When emergency measures are the only way to help keep families alive

An Oxfam staffer unloads food flown into an airstrip in Nyal, South Sudan. Photo by Corrie Sissons

In this photo essay, follow the steps as food makes its way to some of the families who need it most.

Conflict has plunged parts of South Sudan into a man-made famine and millions of people across the country are living with unprecedented levels of hunger. In South Sudan we have been supporting over 400,000 people to have safe access to food, with cash or vouchers to buy from local markets and distributing food with the World Food Programme (WFP).

In March, our Emergency Food Security and Vulnerable Livelihoods team (EFSVL) learned that new families were arriving in the town of Nyal exhausted and severely malnourished. People had fled their homes to escape the fighting, had their food looted and crops destroyed. This meant that people hadn’t eaten for days.

Many came from Mayendit, walking for two to five days and with much of the journey through the waters of the vast Sudd marshes. Children were subdued and many people were so weak they could only lie on the floor. The next food delivery was several days away, so our team had to act fast. The desperate situation meant that an exceptional decision was taken to charter a plane and fly in a supply of beans and oil from Oxfam’s Juba warehouse. This was complimented by salt bought in local markets.

In photos by Oxfam staffers Corrie Sissons and Lauren Hartnett, here’s a step-by-step look at what it took to ensure that the families could eat:

Before food is distributed in an area, Oxfam staffers survey local traders to see if items can be bought locally. The survey showed that salt was available, so this was purchased in Nyal.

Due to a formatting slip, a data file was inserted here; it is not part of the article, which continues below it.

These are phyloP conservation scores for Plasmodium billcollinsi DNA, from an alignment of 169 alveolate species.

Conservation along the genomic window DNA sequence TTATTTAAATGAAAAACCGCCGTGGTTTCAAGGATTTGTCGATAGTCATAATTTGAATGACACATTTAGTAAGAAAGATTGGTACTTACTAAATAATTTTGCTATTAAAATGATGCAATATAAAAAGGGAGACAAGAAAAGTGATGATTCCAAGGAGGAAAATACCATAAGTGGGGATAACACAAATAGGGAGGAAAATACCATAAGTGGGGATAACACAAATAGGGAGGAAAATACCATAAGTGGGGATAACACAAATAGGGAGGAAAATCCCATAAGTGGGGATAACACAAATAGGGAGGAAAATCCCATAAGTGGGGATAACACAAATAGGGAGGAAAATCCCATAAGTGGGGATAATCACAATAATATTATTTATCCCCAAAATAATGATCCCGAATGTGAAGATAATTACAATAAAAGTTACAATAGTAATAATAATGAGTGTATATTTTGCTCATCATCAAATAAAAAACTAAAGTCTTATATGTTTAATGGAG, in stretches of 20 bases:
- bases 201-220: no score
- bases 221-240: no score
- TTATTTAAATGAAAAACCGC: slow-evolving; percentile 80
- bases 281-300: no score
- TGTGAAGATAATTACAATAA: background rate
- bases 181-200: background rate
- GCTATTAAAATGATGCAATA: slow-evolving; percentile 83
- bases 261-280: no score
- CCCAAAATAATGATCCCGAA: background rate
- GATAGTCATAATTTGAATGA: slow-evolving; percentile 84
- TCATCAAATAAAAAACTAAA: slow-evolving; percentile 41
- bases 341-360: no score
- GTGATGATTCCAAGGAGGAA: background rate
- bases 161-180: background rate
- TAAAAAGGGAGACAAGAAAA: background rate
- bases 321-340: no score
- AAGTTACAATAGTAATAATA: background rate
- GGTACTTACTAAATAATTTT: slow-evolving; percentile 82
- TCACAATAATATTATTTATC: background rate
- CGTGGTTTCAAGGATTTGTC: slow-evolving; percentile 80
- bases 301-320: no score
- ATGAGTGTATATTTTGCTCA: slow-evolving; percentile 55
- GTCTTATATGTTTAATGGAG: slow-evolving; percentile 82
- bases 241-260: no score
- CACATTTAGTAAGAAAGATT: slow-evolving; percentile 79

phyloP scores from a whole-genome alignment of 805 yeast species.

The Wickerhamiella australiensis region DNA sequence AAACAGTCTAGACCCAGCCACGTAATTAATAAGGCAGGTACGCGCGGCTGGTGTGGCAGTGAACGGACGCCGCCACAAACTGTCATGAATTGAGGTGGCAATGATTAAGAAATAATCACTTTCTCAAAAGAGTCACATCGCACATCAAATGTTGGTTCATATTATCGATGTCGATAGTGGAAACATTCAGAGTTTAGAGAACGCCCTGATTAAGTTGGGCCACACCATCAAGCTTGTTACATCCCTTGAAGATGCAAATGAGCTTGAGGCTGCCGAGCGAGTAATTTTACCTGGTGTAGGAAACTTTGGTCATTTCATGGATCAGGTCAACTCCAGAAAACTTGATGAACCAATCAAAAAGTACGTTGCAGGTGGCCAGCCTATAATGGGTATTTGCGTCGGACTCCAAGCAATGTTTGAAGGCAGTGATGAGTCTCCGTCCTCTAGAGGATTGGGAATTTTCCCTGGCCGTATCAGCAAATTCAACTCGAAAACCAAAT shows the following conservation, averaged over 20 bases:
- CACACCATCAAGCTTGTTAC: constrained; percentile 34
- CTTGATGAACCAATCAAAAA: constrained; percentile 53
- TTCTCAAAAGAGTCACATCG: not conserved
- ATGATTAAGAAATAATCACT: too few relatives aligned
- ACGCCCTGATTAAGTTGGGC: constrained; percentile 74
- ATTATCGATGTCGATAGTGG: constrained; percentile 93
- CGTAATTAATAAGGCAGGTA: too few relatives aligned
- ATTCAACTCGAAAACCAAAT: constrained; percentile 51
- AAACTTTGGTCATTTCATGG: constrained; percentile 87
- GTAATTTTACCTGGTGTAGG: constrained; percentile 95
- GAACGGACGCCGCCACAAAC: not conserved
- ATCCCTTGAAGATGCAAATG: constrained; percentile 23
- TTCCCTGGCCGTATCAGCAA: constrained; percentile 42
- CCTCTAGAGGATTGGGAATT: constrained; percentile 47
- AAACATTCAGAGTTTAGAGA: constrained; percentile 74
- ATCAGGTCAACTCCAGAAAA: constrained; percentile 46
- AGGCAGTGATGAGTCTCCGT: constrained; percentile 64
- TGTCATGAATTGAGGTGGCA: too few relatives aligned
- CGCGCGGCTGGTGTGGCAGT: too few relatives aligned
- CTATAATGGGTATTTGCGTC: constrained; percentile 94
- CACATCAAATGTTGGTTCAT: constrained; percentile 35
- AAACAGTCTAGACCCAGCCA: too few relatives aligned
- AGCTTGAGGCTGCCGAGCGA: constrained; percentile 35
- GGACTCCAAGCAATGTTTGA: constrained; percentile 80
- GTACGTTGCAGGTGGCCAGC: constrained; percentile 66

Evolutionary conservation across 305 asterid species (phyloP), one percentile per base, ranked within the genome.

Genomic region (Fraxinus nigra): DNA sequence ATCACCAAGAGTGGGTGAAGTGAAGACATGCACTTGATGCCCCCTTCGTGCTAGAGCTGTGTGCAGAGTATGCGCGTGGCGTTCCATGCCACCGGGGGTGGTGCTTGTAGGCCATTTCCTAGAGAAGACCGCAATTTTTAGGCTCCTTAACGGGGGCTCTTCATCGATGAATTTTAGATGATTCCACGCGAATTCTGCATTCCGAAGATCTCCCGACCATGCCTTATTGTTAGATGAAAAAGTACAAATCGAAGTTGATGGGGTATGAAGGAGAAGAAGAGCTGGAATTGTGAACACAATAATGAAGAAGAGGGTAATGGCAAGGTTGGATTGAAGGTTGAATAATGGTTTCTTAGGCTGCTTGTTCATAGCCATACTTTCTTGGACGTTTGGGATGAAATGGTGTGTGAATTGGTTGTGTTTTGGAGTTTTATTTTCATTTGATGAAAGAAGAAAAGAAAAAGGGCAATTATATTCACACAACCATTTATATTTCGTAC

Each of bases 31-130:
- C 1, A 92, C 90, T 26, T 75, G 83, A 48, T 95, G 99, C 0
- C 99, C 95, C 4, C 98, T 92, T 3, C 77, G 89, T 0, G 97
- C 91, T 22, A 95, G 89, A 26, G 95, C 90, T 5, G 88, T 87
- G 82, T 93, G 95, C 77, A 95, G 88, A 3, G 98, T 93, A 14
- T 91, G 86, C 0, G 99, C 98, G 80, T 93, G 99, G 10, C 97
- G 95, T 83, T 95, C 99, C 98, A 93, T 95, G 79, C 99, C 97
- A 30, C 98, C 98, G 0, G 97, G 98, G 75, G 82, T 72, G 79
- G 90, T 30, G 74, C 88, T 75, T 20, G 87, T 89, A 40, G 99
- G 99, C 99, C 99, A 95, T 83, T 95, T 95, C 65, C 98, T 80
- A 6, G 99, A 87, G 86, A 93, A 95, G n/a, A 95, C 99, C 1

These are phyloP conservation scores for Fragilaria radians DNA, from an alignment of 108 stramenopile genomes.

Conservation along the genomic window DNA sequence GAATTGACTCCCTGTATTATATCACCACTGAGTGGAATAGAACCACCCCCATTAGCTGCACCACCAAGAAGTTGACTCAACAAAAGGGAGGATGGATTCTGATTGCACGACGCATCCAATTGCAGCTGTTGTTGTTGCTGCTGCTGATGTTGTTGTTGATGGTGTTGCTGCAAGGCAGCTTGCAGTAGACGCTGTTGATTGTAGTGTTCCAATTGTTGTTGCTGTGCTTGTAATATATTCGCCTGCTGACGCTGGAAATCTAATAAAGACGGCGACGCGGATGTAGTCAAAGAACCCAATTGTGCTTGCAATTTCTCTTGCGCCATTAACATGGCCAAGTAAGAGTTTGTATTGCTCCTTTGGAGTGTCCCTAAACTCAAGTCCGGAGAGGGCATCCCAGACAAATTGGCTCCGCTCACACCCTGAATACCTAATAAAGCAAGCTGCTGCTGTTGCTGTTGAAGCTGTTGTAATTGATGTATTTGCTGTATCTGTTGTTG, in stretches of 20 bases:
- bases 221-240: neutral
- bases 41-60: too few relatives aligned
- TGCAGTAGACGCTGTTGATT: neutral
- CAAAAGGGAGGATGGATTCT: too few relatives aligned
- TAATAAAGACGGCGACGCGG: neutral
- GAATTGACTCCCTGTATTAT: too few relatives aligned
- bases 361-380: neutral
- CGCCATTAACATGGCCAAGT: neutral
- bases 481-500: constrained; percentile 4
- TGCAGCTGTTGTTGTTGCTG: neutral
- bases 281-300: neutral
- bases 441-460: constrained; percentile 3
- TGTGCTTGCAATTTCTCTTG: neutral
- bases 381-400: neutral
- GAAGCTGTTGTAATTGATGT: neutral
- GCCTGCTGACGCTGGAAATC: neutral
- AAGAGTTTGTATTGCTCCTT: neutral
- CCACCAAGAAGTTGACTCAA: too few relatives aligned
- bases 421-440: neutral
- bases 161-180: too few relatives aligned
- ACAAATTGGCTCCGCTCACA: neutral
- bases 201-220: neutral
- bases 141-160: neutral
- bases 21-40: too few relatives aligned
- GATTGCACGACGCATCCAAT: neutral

When the plane landed at the airstrip, Oxfam staffers unloaded the sacks of beans and cans of oil—enough for about 1,800 people, most of whom are women and children.

Staffers load food into vehicles so they can deliver it to the sites where people will gather for the distributions.

An Oxfam staffer records the fingerprints of people who will be receiving food during the distribution. The fingerprints are in lieu of signatures and serve as verification that people got their share of beans, oil and salt.

Among those registering for food was Majok Noan Mayian, left, who was being helped by Oxfam staffer Pedro Marial Rock. Mayian had arrived in Nyal the day before the distribution after a two-day journey through the marsh from Mayendit, where his home had been burned. “What we have left behind is a horror,” he said. “What we have in Mayendit is gone – houses are burned, our cattle are taken. And then living in the islands there, you don’t know if you will live to see the next day.” On distribution day, Mayian received rations for himself and eight of his family members who traveled with him.

Oxfam staffers portion out cooking oil to distribute to families who had registered for food. To reach this particular destination and deliver food for 47 families, the Oxfam team drove a four hour round trip. Households have an average of six people each. Many of those newly arrived in the Nyal area turned to locals for help, and the hosts willingly shared what little they had. Displaced families receiving food at the distribution told Oxfam staffers they would return that favor, and share their portions with the people who had welcomed them.

A 70-year-old woman named Nyakong receives a share of food. She had arrived in the area a week before with four grandchildren between the ages of 5 and 11. Her two children fled to the highlands and she is hoping they will join her soon. Nyakong’s plan is to stay in the area. She knew no one when she arrived, but the community welcomed her family and shared food with them. But before the distribution, the only food Nyakong and her grandchildren had to eat were water lilies. She planned to share her beans and oil with the hosts who had helped her earlier.

As soon as they received their food, people stoked up their fires and got to work preparing a meal of beans.

Distribution day provided some much-needed relief for many displaced families in the Nyal area, lifting spirits and even allowing child’s play to return to what it what it might have been during a more peaceful time. “Playing kitchen,” these children have their own small pot of beans to cook over their own little fire.

Now that the families are in Nyal, the WFP will register them to receive monthly food support. 

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